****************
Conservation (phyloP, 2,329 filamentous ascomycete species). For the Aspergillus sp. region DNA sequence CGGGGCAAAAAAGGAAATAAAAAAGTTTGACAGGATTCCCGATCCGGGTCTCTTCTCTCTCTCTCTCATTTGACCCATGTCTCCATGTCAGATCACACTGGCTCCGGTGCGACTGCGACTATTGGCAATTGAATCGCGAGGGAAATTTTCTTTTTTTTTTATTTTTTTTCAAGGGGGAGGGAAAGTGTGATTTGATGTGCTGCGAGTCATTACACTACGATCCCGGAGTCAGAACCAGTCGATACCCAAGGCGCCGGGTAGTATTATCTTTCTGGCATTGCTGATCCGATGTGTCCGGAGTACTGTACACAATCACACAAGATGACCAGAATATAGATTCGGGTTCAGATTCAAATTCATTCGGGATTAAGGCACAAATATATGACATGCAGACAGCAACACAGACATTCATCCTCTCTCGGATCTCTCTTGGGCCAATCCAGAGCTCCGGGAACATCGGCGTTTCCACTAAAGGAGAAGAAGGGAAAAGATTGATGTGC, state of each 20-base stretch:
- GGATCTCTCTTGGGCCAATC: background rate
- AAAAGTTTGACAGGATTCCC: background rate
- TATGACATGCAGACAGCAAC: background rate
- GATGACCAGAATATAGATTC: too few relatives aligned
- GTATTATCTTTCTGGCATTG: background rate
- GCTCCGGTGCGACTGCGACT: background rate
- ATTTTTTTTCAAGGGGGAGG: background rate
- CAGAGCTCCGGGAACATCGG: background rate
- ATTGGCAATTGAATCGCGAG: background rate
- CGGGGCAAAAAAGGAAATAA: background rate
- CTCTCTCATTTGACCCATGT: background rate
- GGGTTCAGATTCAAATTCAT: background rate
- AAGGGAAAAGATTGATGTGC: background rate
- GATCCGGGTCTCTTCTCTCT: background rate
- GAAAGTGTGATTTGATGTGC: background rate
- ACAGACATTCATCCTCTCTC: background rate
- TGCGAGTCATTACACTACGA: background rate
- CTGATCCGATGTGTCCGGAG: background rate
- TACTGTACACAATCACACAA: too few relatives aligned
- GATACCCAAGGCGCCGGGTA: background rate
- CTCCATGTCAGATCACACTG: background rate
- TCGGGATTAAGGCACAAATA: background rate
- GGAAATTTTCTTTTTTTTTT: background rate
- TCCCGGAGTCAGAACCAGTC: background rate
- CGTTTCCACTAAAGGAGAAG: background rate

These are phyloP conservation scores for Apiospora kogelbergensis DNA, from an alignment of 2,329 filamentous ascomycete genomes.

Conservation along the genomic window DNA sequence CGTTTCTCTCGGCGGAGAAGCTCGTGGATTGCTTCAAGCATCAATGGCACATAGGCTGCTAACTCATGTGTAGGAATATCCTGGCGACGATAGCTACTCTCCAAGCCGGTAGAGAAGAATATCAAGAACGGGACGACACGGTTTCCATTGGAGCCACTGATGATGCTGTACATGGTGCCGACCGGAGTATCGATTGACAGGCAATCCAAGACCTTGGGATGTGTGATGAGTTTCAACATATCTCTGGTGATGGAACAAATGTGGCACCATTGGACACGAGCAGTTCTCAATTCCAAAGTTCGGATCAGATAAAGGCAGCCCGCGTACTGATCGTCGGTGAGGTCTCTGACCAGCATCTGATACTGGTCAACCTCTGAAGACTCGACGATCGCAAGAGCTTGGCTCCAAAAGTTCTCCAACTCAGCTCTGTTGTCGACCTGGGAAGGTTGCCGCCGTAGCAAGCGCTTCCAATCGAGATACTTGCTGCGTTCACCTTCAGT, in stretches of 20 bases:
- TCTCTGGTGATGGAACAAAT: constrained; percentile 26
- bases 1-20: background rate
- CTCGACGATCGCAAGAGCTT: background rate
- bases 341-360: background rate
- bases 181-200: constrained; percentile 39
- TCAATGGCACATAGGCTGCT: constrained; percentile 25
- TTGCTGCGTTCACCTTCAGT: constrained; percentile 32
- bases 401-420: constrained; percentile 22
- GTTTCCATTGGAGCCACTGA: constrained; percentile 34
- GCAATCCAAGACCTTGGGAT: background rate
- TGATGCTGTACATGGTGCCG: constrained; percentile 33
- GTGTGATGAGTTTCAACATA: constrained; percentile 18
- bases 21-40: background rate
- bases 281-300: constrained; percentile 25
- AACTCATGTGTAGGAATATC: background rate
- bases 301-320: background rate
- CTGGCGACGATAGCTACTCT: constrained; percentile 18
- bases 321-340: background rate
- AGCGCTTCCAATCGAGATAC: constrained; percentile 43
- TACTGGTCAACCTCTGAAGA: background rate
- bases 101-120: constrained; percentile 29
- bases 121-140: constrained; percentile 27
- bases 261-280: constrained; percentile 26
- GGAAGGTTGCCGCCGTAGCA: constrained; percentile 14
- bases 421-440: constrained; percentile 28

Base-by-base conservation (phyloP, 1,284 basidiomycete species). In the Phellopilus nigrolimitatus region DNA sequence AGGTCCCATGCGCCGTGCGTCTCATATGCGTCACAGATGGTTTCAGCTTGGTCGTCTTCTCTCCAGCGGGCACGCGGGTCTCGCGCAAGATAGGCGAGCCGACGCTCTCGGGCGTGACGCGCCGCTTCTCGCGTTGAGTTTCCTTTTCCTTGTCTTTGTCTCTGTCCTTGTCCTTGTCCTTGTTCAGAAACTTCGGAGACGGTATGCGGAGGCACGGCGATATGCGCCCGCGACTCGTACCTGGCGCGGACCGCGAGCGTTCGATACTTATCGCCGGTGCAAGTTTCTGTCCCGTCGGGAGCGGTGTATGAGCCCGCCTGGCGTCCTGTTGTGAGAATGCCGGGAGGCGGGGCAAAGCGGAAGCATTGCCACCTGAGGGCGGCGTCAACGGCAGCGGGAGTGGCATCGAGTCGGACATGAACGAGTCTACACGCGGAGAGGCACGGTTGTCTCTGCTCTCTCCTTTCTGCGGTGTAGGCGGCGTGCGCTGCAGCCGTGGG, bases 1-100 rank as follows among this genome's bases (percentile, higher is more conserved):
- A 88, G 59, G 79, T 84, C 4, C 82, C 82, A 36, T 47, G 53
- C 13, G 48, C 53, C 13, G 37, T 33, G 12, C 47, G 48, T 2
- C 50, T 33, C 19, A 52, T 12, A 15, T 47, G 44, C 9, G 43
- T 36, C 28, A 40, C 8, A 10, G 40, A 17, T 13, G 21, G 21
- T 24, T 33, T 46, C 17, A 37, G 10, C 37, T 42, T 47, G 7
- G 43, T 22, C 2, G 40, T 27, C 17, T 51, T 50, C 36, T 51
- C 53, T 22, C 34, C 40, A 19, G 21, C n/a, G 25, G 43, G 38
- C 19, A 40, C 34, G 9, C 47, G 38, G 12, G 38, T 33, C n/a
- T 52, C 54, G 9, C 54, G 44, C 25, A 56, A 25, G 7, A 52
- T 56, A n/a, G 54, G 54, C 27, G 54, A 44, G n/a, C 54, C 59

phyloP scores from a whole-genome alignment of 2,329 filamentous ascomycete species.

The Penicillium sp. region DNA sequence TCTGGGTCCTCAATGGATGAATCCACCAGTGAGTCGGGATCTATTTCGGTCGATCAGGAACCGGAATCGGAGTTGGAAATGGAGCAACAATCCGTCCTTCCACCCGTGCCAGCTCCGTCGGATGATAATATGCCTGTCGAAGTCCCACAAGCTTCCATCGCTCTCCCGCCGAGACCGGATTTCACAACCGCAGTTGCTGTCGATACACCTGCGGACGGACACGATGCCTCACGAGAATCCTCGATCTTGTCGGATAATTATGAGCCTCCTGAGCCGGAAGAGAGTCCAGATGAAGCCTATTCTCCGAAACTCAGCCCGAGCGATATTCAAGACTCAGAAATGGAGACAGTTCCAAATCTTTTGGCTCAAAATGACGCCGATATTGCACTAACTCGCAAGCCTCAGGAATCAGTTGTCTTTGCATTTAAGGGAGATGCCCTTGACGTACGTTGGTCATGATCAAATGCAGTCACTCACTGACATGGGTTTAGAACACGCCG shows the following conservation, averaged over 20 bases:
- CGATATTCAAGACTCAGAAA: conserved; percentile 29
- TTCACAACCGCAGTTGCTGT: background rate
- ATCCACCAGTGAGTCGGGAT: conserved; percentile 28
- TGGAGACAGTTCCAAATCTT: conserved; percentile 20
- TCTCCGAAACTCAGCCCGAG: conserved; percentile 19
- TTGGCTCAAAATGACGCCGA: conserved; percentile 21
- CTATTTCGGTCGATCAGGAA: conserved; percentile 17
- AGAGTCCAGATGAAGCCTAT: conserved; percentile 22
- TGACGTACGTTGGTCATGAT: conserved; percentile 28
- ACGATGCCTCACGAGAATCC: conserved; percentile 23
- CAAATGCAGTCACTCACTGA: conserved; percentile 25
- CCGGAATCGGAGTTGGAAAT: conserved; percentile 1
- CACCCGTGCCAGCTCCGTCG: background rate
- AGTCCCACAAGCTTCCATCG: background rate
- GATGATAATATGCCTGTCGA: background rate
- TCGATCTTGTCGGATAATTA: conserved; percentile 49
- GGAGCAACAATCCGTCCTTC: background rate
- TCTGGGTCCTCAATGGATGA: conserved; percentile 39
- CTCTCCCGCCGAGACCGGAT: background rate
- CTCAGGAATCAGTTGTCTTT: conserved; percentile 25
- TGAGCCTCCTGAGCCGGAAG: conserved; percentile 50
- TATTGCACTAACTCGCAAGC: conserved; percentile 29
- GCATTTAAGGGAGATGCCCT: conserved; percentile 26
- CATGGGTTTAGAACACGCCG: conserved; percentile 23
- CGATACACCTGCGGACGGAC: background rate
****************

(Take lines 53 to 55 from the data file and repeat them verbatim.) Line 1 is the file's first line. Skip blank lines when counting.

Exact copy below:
- bases 421-440: constrained; percentile 28

Base-by-base conservation (phyloP, 1,284 basidiomycete species). In the Phellopilus nigrolimitatus region DNA sequence AGGTCCCATGCGCCGTGCGTCTCATATGCGTCACAGATGGTTTCAGCTTGGTCGTCTTCTCTCCAGCGGGCACGCGGGTCTCGCGCAAGATAGGCGAGCCGACGCTCTCGGGCGTGACGCGCCGCTTCTCGCGTTGAGTTTCCTTTTCCTTGTCTTTGTCTCTGTCCTTGTCCTTGTCCTTGTTCAGAAACTTCGGAGACGGTATGCGGAGGCACGGCGATATGCGCCCGCGACTCGTACCTGGCGCGGACCGCGAGCGTTCGATACTTATCGCCGGTGCAAGTTTCTGTCCCGTCGGGAGCGGTGTATGAGCCCGCCTGGCGTCCTGTTGTGAGAATGCCGGGAGGCGGGGCAAAGCGGAAGCATTGCCACCTGAGGGCGGCGTCAACGGCAGCGGGAGTGGCATCGAGTCGGACATGAACGAGTCTACACGCGGAGAGGCACGGTTGTCTCTGCTCTCTCCTTTCTGCGGTGTAGGCGGCGTGCGCTGCAGCCGTGGG, bases 1-100 rank as follows among this genome's bases (percentile, higher is more conserved):
- A 88, G 59, G 79, T 84, C 4, C 82, C 82, A 36, T 47, G 53